Monday, March 17, 2008

More Robbe-Grillet!


Here's another striking irony. Robbe-Grillet's essay on writer Raymond Roussel indicates to me that if Roussel were alive today he'd be in the Underground Literary Alliance. Roussel would certainly be rejected by the lit-blogger bow-tie boys as a "bad writer."

The ULA has presented a wide variety of underground writers, including of course many whose writing styles are far different from my own. The underground has never been a monolith.

Willfully and explicitly the ULA welcomed writers like Jack Saunders who've remade the novel, Robbe-Grillet-style, and been rejected for it-- including by Robbe-Grillet advocates who should've known better, done a bit closer reading of their favorite literary theorist and author.

"Anti-intellectual" was a term likely hurled at the idol, Robbe-Grillet, as it has so often been thrown at the underground. If the French dude were around today he'd be in the rebel camp. Robbe-Grillet had little truck with the historically timid: the artistically imperious or aesthetically immoveable.


Anonymous said...

Are you kidding? Robbe-Grillet was praised and criticized as being hyper-intellectual. Nabokov thought he was too smart, for God's sake. I realize it's hard to reconcile lit-boys liking a writer who ticked other people off, because it messes with your idea of us as sheep, but all the shoving in the world won't get Robbe-Grillet into an anti-intellectual mold. Anti-intellectual!

--the wandering jew

FDW said...

"Robbe-Grillet was inducted into France's Legion of Honour and in 2004 became one of the 40 so-called "immortals" of the elite Academie Francaise - the anointed protector of the French language.

President Nicolas Sarkozy's office said the Academie Francaise had lost "without a doubt its most rebellious" member, and "an entire section of French intellectual and literary history has disappeared" with Robbe-Grillet's passing.

"Sometimes, Robbe-Grillet drew reproach for being 'the theoretician of himself,' but that's precisely where his greatest strength lay: he was as good an intellectual as he was a great writer; equally at ease in the expression of his most intimate fantasies as in the lucid and dispassionate analysis of concepts."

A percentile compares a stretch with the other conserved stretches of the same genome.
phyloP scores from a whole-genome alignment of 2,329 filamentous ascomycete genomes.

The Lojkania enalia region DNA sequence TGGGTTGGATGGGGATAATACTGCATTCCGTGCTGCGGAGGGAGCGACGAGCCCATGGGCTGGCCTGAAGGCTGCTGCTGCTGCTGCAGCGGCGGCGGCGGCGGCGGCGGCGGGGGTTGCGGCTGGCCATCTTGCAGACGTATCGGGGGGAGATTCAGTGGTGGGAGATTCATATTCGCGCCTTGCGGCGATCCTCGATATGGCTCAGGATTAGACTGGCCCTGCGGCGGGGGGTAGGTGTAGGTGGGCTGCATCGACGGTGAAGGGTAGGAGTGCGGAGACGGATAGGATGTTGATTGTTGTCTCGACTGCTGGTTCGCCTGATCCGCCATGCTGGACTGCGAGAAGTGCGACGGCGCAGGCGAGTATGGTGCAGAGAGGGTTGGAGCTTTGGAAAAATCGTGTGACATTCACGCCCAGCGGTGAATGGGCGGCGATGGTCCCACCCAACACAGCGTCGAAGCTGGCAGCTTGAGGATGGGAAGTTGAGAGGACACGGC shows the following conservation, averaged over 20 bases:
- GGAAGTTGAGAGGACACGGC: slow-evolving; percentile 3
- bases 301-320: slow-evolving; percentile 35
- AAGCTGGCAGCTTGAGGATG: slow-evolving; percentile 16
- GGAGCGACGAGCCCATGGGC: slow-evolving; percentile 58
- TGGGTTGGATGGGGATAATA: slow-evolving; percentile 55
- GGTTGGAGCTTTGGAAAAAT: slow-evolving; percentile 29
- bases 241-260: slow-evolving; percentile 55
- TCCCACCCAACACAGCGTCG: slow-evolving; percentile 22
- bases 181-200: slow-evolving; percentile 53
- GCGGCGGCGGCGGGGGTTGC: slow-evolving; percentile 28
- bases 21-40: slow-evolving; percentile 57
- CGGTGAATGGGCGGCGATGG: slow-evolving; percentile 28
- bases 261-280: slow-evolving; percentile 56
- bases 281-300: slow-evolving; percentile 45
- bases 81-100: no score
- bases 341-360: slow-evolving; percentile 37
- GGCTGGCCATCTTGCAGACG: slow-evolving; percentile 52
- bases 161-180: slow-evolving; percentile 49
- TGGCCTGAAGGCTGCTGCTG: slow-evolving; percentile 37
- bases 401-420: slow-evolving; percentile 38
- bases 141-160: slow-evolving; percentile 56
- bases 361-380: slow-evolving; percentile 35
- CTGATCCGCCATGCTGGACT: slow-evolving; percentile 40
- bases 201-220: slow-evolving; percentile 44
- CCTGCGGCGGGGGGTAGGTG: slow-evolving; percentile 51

Robbe-Grillet was born in the western town of Brest, the son of an engineer. He graduated from the prestigious Lycee Saint-Louis in Paris and received a degree in agricultural engineering from the National Agronomy Institute. "

French novelist Robbe-Grillet dies

As a young punk U student ib Philly I was exposed to the criticism and wouk (besides actually meeting him at Temple)in my clesses in modernism/ postmodernism AND psychoanaysis as applied to literary criticism.
Ihe party line (genuine lefty as were say Temple and Rutguers, Camdem, in them days.)was, and I was duly seduced, as pretty much follows--
Stylistic'ly the same drift as masters like Faulkner and Proust.
A real experimenter and writer-s (also a poet by the way ) like ARG were along with Claude Simon, etc. parallel the "artsy" "new wave" and "arteur" cinema (not movies!) from the Fifties for instance Godard (whom ARG wrote for) AND/Or
Truffaut [sic], etc. And the Beats but even more so more like Rexroth or even Buk (there's another Big Jack connection!)and the projectivists.
Personally I don't think Robbe- Grillet would've belonged to any "group" or "organization" like the ULA is percieved "narrowly" but would if he cared to to the ULA as it is "essentially", the "new" ULA so to speak, as the guy was existentially AND essentially a radical- subjectivist.
Sometimes a prodigy arrises from the shit of the dbl speak that is postModernism and deconstructionism.
By the way... does any body out there (I know I do?) know what "structualism" is any more or do talentless scabs use decon. to
cover the stench of the fact they stink?

K.I.N.G. Wenclas said...

R-B was in fact attacked for just about everything, as his comments in For a New Novel indicate.
In fact, he wasn't hyperintellectual or anti-intellectual. (Maybe pseudo-intellectual.)
Curious, incidentally, how his ideas correspond to the podification of literature.